Newspaper Page Text
PROGRESSIVE FARMER AND COTTON PLANT.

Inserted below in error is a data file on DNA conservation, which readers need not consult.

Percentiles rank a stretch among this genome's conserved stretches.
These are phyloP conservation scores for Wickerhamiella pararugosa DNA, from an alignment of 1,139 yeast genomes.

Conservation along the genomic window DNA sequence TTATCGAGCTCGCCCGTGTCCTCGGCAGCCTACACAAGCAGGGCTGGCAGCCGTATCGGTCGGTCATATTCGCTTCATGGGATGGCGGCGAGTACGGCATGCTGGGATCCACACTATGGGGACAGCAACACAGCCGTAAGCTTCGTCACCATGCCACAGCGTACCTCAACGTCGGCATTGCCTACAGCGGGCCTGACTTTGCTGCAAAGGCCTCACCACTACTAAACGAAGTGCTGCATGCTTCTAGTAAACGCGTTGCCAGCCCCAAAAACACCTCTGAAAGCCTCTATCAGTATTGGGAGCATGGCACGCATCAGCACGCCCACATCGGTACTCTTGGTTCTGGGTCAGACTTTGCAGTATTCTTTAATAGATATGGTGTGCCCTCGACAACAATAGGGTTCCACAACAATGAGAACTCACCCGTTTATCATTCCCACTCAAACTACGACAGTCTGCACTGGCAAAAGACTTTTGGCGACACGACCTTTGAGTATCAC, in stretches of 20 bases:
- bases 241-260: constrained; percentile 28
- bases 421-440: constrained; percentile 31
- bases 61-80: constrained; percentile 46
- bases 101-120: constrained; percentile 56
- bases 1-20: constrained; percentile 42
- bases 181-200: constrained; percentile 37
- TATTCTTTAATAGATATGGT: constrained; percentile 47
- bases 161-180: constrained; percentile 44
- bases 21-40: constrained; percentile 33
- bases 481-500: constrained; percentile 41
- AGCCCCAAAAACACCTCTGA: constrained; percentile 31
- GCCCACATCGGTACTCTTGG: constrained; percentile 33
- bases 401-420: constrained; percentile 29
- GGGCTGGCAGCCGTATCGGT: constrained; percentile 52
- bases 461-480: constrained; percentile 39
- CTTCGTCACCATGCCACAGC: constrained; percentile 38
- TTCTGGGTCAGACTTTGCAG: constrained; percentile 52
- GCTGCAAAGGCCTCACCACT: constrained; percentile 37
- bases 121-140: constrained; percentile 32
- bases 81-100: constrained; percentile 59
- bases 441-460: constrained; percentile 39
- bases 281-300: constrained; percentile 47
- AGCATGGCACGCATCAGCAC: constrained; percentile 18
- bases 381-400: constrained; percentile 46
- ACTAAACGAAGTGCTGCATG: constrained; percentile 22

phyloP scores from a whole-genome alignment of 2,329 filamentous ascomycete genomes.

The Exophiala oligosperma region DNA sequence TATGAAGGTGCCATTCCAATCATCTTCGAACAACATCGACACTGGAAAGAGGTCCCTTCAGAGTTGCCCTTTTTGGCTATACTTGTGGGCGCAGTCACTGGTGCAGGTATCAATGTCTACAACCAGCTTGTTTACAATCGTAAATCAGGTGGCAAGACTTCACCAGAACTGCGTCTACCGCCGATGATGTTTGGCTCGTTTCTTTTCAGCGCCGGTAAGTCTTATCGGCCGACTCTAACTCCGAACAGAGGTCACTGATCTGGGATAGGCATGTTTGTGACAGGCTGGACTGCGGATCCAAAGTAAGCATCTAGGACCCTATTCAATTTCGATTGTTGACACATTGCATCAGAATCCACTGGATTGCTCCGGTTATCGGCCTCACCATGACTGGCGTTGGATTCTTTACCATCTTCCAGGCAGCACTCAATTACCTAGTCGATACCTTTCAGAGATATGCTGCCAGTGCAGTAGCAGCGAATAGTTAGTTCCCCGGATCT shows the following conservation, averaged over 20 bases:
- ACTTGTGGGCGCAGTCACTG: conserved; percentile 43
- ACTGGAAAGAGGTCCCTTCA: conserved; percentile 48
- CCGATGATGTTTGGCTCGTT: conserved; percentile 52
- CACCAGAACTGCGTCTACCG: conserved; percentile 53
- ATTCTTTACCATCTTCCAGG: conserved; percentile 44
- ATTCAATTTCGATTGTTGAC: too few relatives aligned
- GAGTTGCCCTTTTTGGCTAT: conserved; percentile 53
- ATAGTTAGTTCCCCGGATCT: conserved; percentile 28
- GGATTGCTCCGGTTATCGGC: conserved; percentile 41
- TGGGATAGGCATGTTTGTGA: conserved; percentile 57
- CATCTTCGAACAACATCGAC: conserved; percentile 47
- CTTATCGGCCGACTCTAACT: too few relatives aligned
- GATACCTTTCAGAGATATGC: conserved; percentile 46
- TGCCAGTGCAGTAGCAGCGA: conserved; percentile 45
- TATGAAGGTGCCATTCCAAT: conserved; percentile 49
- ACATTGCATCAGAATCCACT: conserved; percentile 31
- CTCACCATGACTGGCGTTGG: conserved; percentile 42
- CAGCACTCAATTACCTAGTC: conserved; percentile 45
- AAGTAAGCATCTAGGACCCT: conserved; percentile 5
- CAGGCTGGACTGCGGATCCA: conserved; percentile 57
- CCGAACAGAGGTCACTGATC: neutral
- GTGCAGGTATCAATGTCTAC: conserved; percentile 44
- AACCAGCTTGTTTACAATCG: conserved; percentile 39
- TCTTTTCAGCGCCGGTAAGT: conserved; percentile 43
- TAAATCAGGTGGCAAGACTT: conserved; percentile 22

Tuesday, August 29 , 190."?. R EDITORIAL "THE OLD EDITORIAL." North Caiolina has' probably never had an edi tor ho accomplished more by his writings than Josiah Turner, whose paper was a pillar of cloud and of fire in the darkest hours of Reconstruc tion. And yet Josiah Turner had little literary, ability, little grace or skill as a writer. But he did know what North Carolina needed, what evils she suffered; and in season and out of season, ho hammered away perpetually at these things.With "damnable iteration and reiteration" he repeated his charges of fraud and corruption until the whole State was aflame with an indignation that could not be withstood. Day after day the same charges of fraud and thievery were put before his readers, and .on one occasion he gathered all of them together under the heading, "The Old Editorial." Now it happens that The Progressive Parmer has its hobbies, too better farming methods, of course; good schools, good roads, rural mail de livery, rural school libraries, farmers club3, bet ter farm implements and machinery, more beau tiful country homes, etc., etc. These thing3 we are continually urging upon our readers, but now before the busy season again begins on the farm, it seems to us entirely fitting that we bring all these matters again io the attention of the pub licand so here is "The Old Editorial." In the first place, we wonder if you have rural free delivery of mails. Your neighborhood is paying its share of the taxes to maintain the ser vice; why not get some of its benefits? Every day some new North Carolina route is .going into operation. We have nearly 1,000 of them now, and there were less than a dozen at this time four year ago. The recent talk of more stringent reg ulation has been much exaggerated. All that the Government demands is that the route be ap proximately 25 miles long, that it serve 100 peo ple or more, and that the roads be good enough to enable the carrier to make the trip in a day. We think you can map out a line that will meet these requirements, and if so, you can get a car rier to deliver your mail daily. To argue as to the merits of the system is unnecessary; they are self-evident. If you are interested, talk to your neighbors about the matter, and write your Con gressman for further information. The carrier gets a fair salary, and if you can find some one who wishes to get the appointment as carrier, he will probably make the canvass for signers to the petition. Next, you ought to have a library in your pub lic school. It will be of incalculable value in deepening the interest of the pupils and in pro moting a love of reading. The last Legislature, as we have said before, appropriated $5,000 more to aid the establishment of six more libraries in each county; so the way is now open for you to get a valuable little collection of books for your school open now, even if you did make applica tion last year and found that you were too late. Raise $10 or more by private subscription, $10 more will be set apart from the county school fund, and the State will give you $10 from its $,",000 appropriation thus enabling you to begin with at least $30 for the purchase of books. Bet ter start this movement immediately, or you may find that six more progressive neighborhoods have reported first and exhausted the appropria tion. Possibly, however, yours is one of the 500 enter prising communities, each of which has already established a school library. In that case, it be comes your duty to see that it is properly replen ished and cared for. If your neighbors will raise $5 or more by private subscriptionand set apart $5 from your school fund, the State will give you $5 making in all j&15 to buy more books for it. We hope that many schools will take advantage of this opportunity to get new works or new copies of old works that have been worn out. v Unless you are in Mecklenburg, we are pretty safe in saying that you ought to have better roads, and we hope you will improve every oppor tunity to help along the cause of better highways. That there is now no method of co-operation in road building State or Nation duplicating amounts raised by the community, as in the school library matter is much to be regretted. The Brownlow Bill embodies this idea, however, and it might be well to petition your Congress man in its behalf. Senator Latimer, we observe, will propose an appropriation of $100,000,000 in stead of the $20,000,000 suggested by Mr. Brown low. In the present state of affairs, however, and we fear that National aid is far in the fu ture a bond issue by the country seems to be the most practicable plan of improvement. We wish you had the rural telephone system, with telephones all over your county. They put the farmer into touch with the world, and save time enough in a month or two to pay their cost for a year. This idea is gradually spreading into other sections of the State, but Union is yet the only county that has a creditable system. The farmers there combined, put up their own poles, and now operate their own lines at remarkably small cost. Finally, you ought to have a farmers' club of some kind. Our opinion is that it might best be a sub-Alliance, for the Alliance is the oldest farmers' organization; it has profited by the ex perience and mistakes of the past, and is devoted exclusively to the improvement of agricultural conditions. But if you can't organize an Al liance, start some kind of club for you farmers, your wives and young folks. There is no surer way of helping forward the community. Meet at least once a month twice a month is infinitely better at your school-house, and work together in everything that will make your homes bright er, your community better, yourselves more intel ligent, and your business more profitable. You sorely need to come together in this way for freindly counsel and for social improvement, and your neighborhood will never be what it might be until you do have such meetings. So much for some ways of helping forward your neighborhood. And every man ought to have enough neighborhood pride to make him in terested in these things. There is indeed some thing radically wrong with you, if you are con tent to see any other neighborhood have better roads, better schools, better farms, better postal facilities, better farming machinery, better churches and schoolhouses, more newspaper-read ing farmers, or happier women and children, than you have in yours. If there are such communi ties in advance of yours then there is work for you to do at home. To lift your neighborhood to higher standards is a nobler form of civic service than any work your political conventions have ever done and is indeed one of the highest forms of Christian activity. But in this "Old Editorial" we are to bring matters much nearer home by suggesting some ways of getting more out oflife for yourself and your family. First of all here we direct your attention tc the need of beautifying, dignifying, your farm. Give your house the proper setting with liberal yard room and a good grove of trees in front. And don't cultivate right around the house where the yard ought to be; don't sacrifice $5 worth of beauty and dignity for $1 worth of crops. En courage your wife and daughters in their efforts shrubbery, even if it takes a little money. Don't crowd your barn and outbuildings cloise to the house, and above all things don't feed the hog and cattle at the front-gate. If you can afford it, have a fresh coat of paint put on the build ings. Pmember, however, that no man is too poor , to afford a big, ample yard with a grassy lawn and old-fashioned flowers and plenty of shade trees, and vines enough to cover up un sightly buildings and shade the porch. Then you ought to name your farm, and have its name and your own name neatly printed on your stationery. This is businesslike, and will insure greater con sideration for every letter you write. Some of these suggestions may not seem exactly appro priate to this season of the year, but we make them because you will probably look around dur ing this leisure season and lay plans for next year. Nor should you forget the house itself. If you can afford ajy needed improvements or enlarge ments, make them. When we compare the prices of cotton and tobacco and wheat with prices a decade ago, it is plain that we ought to have more beautiful and more serviceable country homes in 1905 than we had in 1895. Make the building as nearly as possible what it ought to be and then see that the interior is properly decorated. Sub stantial, serviceable furniture, some easy chairs to rest in, some worthy pictures to hang on the walls, and some musical instruments these things no farm home should be without. If chil dren are taught to love good music, good pic tures and good literature, they will be much more likely to love the good in manners and morals. Next, get all the labor-saving machinery you can use profitably. We North Carolinians have to compete with machine-using people, and we shall have to use more of it ourselves. A writer in the World's Work says it would take all the farmers in the United States four months in the year merely to shell the corn crop if it had to be shelled by hand, as it once did. The scarcity of labor in North Carolina has now become so pronounced that the use of better implements and machinery is imperative. Get the catalogs of all the prominent manufacturers of farm machin ery and make your selections. Plows, drills, planters, cultivators, mowers, reapers, harrows, etc., mean the saving of many an extra day's labor by hired hands, and if your f arm is so small that you cannot afford to buy alone, "go shares" witti your nearest neighbor for the more costly ma chinery. Our people must learn the value of co operation the profitableness as well as the virtue of bearing one another's burdens. And while planning for machinery to lighten your own tasks, don't fail to see what can be done to make your wife's lot easier. A better stove might make the cooking much less trying tnls.; weather; a more, modern sewing machine mign count for much; and, if there are a sufficient number of cows, a cream separator should super sede the old-fashioned dairy methods. There are one or two other matters we had ex pected to mention, but to include them in this ter would make it too lengthy. Besides, we w probably said more already than you wish to ne for very few people care to have people sug g ways of spending money. But bear m miud tn we haye been speaking of purchases that Ko Aarrrad -nr n rnnr ovnfmse aCCOUllt, DUl your investment account. And very F rofitDle vestments we believe most of them wouM P . i -rr j- I- ,r m p-ctra lor Til rC IT Tni PTHITITl Villi I la. V V j n: ; lasts ftve yeais iiupiuvcu UUlllvaiUi, ami i , - saves you the labor of a 50-cent hand bye days in itself ani i .i . . ti i .-. ,1 -fnr finnh -rmni. !-" it- 1X71 I I nnvp Irt 1 1 1 .1 vu j tai, uugu a: "i 1 ... Ungulc?' .1 . . . J ,-w-J nrnni Ut3'u tne interest on its cost, ana a gw r J? A." X ,,calf anil PMCll H1 lux a vav;auuu j u"""-" J? xl .,IliJr til your lamuy some imic wiuim , One other suggestion, and we close. - , of and eacu h thin the next mon The vacation habit, withm propei ..AiI add years to your life and life to your yeai work and no play makes Jack a dull boroWS uP. same principle holds good after J ack f Go away and see how other people live a and we guarantee that you will get enu 'in o ble new ideas to compensate you tor